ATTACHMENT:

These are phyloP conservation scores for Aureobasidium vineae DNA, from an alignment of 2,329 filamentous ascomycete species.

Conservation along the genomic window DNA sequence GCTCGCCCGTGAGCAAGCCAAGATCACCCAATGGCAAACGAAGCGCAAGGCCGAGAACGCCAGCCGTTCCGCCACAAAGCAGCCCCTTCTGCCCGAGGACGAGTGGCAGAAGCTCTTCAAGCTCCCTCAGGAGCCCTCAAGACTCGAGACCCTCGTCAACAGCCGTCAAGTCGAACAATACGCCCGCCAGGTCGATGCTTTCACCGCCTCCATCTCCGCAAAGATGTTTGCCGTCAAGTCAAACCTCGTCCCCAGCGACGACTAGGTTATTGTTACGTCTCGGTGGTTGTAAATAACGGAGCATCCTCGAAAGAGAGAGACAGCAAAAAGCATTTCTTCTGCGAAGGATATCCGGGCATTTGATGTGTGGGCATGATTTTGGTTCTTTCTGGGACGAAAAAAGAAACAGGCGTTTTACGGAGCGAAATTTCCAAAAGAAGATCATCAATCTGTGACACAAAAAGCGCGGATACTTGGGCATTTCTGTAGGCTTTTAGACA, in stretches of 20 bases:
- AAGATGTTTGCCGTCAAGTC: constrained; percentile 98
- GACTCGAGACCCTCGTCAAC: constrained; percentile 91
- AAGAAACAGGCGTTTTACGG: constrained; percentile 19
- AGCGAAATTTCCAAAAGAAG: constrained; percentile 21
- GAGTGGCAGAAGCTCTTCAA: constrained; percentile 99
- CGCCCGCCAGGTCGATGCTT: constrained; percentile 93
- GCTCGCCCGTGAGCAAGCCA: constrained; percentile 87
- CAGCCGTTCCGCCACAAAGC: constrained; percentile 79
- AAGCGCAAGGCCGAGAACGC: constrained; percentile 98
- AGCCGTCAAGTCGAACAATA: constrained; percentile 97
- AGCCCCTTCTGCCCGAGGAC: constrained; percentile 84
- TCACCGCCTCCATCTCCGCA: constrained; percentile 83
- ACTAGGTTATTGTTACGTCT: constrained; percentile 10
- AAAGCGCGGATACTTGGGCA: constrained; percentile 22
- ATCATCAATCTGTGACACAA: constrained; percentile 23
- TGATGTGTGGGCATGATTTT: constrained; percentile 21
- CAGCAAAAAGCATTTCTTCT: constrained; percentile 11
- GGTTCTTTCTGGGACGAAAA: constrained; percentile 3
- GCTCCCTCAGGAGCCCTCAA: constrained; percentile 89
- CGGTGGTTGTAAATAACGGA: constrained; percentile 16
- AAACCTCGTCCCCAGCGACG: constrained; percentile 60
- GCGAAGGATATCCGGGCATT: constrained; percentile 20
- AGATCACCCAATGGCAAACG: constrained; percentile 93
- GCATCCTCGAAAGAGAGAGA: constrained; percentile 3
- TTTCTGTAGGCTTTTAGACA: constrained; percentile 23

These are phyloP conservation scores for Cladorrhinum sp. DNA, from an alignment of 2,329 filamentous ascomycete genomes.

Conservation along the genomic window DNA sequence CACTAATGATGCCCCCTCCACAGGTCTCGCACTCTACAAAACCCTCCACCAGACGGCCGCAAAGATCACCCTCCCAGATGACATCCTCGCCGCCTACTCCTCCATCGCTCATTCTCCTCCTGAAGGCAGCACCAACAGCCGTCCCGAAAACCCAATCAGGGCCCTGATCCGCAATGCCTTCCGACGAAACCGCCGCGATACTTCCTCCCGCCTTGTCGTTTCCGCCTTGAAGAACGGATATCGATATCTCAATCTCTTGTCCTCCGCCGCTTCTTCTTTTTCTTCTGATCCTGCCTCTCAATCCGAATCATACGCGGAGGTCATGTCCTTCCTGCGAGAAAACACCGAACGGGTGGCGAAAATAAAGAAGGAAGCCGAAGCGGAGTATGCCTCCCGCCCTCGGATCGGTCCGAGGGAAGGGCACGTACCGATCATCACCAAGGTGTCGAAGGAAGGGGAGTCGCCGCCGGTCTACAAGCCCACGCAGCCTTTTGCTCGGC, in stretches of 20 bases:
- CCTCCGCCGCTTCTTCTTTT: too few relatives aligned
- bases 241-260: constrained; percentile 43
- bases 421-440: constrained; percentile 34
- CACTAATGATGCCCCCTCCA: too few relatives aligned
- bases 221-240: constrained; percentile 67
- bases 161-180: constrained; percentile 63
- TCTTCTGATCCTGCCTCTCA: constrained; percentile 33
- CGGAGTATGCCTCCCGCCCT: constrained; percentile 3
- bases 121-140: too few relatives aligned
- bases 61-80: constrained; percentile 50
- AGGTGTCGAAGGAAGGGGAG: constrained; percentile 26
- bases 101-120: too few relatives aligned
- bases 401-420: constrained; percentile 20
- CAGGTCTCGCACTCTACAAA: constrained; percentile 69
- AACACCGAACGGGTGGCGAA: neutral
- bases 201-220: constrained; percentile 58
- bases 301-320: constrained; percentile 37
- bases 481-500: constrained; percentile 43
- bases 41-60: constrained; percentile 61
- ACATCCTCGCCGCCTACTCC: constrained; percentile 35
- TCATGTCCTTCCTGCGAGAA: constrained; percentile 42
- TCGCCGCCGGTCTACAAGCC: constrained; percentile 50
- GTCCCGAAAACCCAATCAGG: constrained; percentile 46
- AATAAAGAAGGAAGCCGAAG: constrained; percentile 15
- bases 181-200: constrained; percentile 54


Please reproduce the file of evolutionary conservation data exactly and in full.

These are phyloP conservation scores for Aureobasidium vineae DNA, from an alignment of 2,329 filamentous ascomycete species.

Conservation along the genomic window DNA sequence GCTCGCCCGTGAGCAAGCCAAGATCACCCAATGGCAAACGAAGCGCAAGGCCGAGAACGCCAGCCGTTCCGCCACAAAGCAGCCCCTTCTGCCCGAGGACGAGTGGCAGAAGCTCTTCAAGCTCCCTCAGGAGCCCTCAAGACTCGAGACCCTCGTCAACAGCCGTCAAGTCGAACAATACGCCCGCCAGGTCGATGCTTTCACCGCCTCCATCTCCGCAAAGATGTTTGCCGTCAAGTCAAACCTCGTCCCCAGCGACGACTAGGTTATTGTTACGTCTCGGTGGTTGTAAATAACGGAGCATCCTCGAAAGAGAGAGACAGCAAAAAGCATTTCTTCTGCGAAGGATATCCGGGCATTTGATGTGTGGGCATGATTTTGGTTCTTTCTGGGACGAAAAAAGAAACAGGCGTTTTACGGAGCGAAATTTCCAAAAGAAGATCATCAATCTGTGACACAAAAAGCGCGGATACTTGGGCATTTCTGTAGGCTTTTAGACA, in stretches of 20 bases:
- AAGATGTTTGCCGTCAAGTC: constrained; percentile 98
- GACTCGAGACCCTCGTCAAC: constrained; percentile 91
- AAGAAACAGGCGTTTTACGG: constrained; percentile 19
- AGCGAAATTTCCAAAAGAAG: constrained; percentile 21
- GAGTGGCAGAAGCTCTTCAA: constrained; percentile 99
- CGCCCGCCAGGTCGATGCTT: constrained; percentile 93
- GCTCGCCCGTGAGCAAGCCA: constrained; percentile 87
- CAGCCGTTCCGCCACAAAGC: constrained; percentile 79
- AAGCGCAAGGCCGAGAACGC: constrained; percentile 98
- AGCCGTCAAGTCGAACAATA: constrained; percentile 97
- AGCCCCTTCTGCCCGAGGAC: constrained; percentile 84
- TCACCGCCTCCATCTCCGCA: constrained; percentile 83
- ACTAGGTTATTGTTACGTCT: constrained; percentile 10
- AAAGCGCGGATACTTGGGCA: constrained; percentile 22
- ATCATCAATCTGTGACACAA: constrained; percentile 23
- TGATGTGTGGGCATGATTTT: constrained; percentile 21
- CAGCAAAAAGCATTTCTTCT: constrained; percentile 11
- GGTTCTTTCTGGGACGAAAA: constrained; percentile 3
- GCTCCCTCAGGAGCCCTCAA: constrained; percentile 89
- CGGTGGTTGTAAATAACGGA: constrained; percentile 16
- AAACCTCGTCCCCAGCGACG: constrained; percentile 60
- GCGAAGGATATCCGGGCATT: constrained; percentile 20
- AGATCACCCAATGGCAAACG: constrained; percentile 93
- GCATCCTCGAAAGAGAGAGA: constrained; percentile 3
- TTTCTGTAGGCTTTTAGACA: constrained; percentile 23

These are phyloP conservation scores for Cladorrhinum sp. DNA, from an alignment of 2,329 filamentous ascomycete genomes.

Conservation along the genomic window DNA sequence CACTAATGATGCCCCCTCCACAGGTCTCGCACTCTACAAAACCCTCCACCAGACGGCCGCAAAGATCACCCTCCCAGATGACATCCTCGCCGCCTACTCCTCCATCGCTCATTCTCCTCCTGAAGGCAGCACCAACAGCCGTCCCGAAAACCCAATCAGGGCCCTGATCCGCAATGCCTTCCGACGAAACCGCCGCGATACTTCCTCCCGCCTTGTCGTTTCCGCCTTGAAGAACGGATATCGATATCTCAATCTCTTGTCCTCCGCCGCTTCTTCTTTTTCTTCTGATCCTGCCTCTCAATCCGAATCATACGCGGAGGTCATGTCCTTCCTGCGAGAAAACACCGAACGGGTGGCGAAAATAAAGAAGGAAGCCGAAGCGGAGTATGCCTCCCGCCCTCGGATCGGTCCGAGGGAAGGGCACGTACCGATCATCACCAAGGTGTCGAAGGAAGGGGAGTCGCCGCCGGTCTACAAGCCCACGCAGCCTTTTGCTCGGC, in stretches of 20 bases:
- CCTCCGCCGCTTCTTCTTTT: too few relatives aligned
- bases 241-260: constrained; percentile 43
- bases 421-440: constrained; percentile 34
- CACTAATGATGCCCCCTCCA: too few relatives aligned
- bases 221-240: constrained; percentile 67
- bases 161-180: constrained; percentile 63
- TCTTCTGATCCTGCCTCTCA: constrained; percentile 33
- CGGAGTATGCCTCCCGCCCT: constrained; percentile 3
- bases 121-140: too few relatives aligned
- bases 61-80: constrained; percentile 50
- AGGTGTCGAAGGAAGGGGAG: constrained; percentile 26
- bases 101-120: too few relatives aligned
- bases 401-420: constrained; percentile 20
- CAGGTCTCGCACTCTACAAA: constrained; percentile 69
- AACACCGAACGGGTGGCGAA: neutral
- bases 201-220: constrained; percentile 58
- bases 301-320: constrained; percentile 37
- bases 481-500: constrained; percentile 43
- bases 41-60: constrained; percentile 61
- ACATCCTCGCCGCCTACTCC: constrained; percentile 35
- TCATGTCCTTCCTGCGAGAA: constrained; percentile 42
- TCGCCGCCGGTCTACAAGCC: constrained; percentile 50
- GTCCCGAAAACCCAATCAGG: constrained; percentile 46
- AATAAAGAAGGAAGCCGAAG: constrained; percentile 15
- bases 181-200: constrained; percentile 54